Third and finally, let us build an education system that confers dignity, respect, and opportunity upon every youngster, including those who don’t go to college as well as those capable of zipping through it. Committed as we are to a solid, shared core in everyone’s curriculum, we mustn’t suppose that everyone is headed to the same destination or moving at the same speed. This is compatible with choice, too—a choice of pathways into adulthood as well as the velocity at which one will arrive there. While students should be encouraged as early as middle school to consider an array of career options, certainly by the midpoint of high school it’s important to open multiple pathways for them—and to make clear that these have equal merit. America has for too long overemphasized college-for-all at the expense of high-quality career education and other honorable alternatives, thereby robbing many people of the dignity, respect, and “neededness” that make for a healthy society.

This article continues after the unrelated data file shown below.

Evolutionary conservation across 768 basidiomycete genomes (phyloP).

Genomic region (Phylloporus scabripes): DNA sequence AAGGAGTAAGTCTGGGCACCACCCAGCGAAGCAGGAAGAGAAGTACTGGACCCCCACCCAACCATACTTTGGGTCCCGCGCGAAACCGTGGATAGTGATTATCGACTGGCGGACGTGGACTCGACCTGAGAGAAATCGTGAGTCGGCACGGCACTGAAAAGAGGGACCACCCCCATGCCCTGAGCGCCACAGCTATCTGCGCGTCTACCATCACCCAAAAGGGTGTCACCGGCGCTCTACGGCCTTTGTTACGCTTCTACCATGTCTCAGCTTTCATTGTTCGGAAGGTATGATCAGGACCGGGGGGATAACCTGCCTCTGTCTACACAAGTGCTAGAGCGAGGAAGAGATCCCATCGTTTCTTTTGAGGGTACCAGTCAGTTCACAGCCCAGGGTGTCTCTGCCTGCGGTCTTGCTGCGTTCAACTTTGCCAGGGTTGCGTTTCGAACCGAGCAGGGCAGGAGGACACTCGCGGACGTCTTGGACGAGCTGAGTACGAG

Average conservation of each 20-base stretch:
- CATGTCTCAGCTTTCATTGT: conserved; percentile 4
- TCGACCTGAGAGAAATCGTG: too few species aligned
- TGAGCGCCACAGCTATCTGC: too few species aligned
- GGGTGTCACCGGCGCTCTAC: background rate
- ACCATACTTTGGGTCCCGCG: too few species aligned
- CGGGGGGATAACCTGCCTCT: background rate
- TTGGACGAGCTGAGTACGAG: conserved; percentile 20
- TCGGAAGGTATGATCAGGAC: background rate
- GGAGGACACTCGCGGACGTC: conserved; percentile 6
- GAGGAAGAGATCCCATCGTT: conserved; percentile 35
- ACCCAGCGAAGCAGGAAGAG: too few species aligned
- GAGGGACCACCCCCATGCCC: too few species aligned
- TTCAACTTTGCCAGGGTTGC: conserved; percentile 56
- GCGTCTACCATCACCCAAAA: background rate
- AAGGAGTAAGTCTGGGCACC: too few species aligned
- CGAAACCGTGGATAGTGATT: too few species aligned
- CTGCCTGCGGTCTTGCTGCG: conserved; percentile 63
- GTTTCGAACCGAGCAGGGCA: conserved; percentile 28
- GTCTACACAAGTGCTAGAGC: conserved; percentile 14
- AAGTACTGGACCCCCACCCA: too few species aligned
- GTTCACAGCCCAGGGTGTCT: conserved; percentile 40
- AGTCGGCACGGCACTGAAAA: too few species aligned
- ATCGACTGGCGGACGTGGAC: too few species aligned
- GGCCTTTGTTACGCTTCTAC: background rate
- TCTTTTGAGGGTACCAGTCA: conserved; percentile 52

Supplying knowledge. Forging citizens. Forming strong character. Bestowing dignity. Placing those obligations front and center is what we conservatives need to accomplish for the sake of our children and the society they will inhabit.
That’s how to educate an American.
This essay is an excerpt from How to Educate an American: The Conservative Vision for Tomorrow’s Schools, edited by Michael J. Petrilli and Chester E. Finn, Jr., Templeton Press, 2020.